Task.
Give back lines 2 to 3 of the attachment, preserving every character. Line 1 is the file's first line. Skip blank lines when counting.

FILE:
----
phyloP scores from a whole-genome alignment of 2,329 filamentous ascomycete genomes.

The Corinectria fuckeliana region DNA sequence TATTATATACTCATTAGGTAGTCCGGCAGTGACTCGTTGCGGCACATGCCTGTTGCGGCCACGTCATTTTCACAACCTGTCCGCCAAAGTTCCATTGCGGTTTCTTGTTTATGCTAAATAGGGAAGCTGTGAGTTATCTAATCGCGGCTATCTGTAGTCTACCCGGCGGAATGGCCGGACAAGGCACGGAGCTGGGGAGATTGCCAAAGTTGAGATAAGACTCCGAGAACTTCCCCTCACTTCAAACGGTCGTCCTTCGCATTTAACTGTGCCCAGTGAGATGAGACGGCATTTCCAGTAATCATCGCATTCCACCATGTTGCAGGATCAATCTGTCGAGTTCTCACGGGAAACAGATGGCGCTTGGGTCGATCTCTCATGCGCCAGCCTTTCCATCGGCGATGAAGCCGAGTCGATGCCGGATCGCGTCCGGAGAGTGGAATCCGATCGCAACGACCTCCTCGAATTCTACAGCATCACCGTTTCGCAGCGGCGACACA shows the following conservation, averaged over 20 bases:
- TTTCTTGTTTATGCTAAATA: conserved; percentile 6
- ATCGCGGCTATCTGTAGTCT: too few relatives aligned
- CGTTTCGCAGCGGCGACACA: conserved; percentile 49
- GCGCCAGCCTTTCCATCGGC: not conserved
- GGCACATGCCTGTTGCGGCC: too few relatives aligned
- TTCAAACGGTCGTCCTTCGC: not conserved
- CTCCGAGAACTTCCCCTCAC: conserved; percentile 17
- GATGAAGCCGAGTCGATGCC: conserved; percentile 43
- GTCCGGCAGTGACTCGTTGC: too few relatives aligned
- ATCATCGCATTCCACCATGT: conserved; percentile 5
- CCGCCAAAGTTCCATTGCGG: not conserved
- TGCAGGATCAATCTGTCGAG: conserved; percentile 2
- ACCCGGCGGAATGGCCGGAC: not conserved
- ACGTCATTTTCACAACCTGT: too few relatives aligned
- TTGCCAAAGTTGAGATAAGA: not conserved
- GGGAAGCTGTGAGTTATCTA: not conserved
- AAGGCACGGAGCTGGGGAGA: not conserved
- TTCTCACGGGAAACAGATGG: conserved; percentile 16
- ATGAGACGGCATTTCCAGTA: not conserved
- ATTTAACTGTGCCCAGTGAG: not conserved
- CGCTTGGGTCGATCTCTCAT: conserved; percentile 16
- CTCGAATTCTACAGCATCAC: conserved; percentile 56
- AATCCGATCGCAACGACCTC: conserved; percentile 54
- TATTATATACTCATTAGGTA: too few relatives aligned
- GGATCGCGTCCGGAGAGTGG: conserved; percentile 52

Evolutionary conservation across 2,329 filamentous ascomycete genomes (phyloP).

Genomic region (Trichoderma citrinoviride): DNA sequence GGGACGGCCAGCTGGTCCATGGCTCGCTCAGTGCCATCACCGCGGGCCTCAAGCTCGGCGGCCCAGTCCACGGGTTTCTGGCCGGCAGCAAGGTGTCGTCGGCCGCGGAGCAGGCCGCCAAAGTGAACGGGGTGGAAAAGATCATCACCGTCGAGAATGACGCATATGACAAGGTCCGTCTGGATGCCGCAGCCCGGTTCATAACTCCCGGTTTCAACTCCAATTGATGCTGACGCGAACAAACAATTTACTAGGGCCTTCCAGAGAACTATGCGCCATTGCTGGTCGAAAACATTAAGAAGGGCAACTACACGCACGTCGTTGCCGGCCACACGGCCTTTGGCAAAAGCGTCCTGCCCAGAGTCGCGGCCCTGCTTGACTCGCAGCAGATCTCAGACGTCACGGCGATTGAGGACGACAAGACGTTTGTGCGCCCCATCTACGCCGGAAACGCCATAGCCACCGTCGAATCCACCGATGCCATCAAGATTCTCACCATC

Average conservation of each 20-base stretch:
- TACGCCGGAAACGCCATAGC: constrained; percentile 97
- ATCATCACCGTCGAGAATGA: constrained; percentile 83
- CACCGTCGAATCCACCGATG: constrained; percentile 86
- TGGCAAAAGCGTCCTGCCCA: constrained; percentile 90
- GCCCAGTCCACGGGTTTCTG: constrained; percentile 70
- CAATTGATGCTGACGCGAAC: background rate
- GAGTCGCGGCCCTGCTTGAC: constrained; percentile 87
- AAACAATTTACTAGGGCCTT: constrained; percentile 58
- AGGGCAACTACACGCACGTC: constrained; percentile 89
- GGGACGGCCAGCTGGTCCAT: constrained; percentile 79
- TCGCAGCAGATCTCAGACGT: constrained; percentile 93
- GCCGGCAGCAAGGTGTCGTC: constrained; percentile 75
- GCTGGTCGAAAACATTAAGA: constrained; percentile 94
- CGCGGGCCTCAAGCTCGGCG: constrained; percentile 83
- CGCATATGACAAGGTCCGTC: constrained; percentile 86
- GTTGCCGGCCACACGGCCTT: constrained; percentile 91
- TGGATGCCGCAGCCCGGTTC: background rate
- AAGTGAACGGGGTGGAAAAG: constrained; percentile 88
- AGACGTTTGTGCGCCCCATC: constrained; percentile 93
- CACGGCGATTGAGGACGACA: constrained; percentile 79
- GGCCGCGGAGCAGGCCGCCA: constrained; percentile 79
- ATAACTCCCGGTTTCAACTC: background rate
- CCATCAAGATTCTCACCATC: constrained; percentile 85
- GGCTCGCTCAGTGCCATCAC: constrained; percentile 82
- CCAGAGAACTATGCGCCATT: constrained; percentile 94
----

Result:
The Corinectria fuckeliana region DNA sequence TATTATATACTCATTAGGTAGTCCGGCAGTGACTCGTTGCGGCACATGCCTGTTGCGGCCACGTCATTTTCACAACCTGTCCGCCAAAGTTCCATTGCGGTTTCTTGTTTATGCTAAATAGGGAAGCTGTGAGTTATCTAATCGCGGCTATCTGTAGTCTACCCGGCGGAATGGCCGGACAAGGCACGGAGCTGGGGAGATTGCCAAAGTTGAGATAAGACTCCGAGAACTTCCCCTCACTTCAAACGGTCGTCCTTCGCATTTAACTGTGCCCAGTGAGATGAGACGGCATTTCCAGTAATCATCGCATTCCACCATGTTGCAGGATCAATCTGTCGAGTTCTCACGGGAAACAGATGGCGCTTGGGTCGATCTCTCATGCGCCAGCCTTTCCATCGGCGATGAAGCCGAGTCGATGCCGGATCGCGTCCGGAGAGTGGAATCCGATCGCAACGACCTCCTCGAATTCTACAGCATCACCGTTTCGCAGCGGCGACACA shows the following conservation, averaged over 20 bases:
- TTTCTTGTTTATGCTAAATA: conserved; percentile 6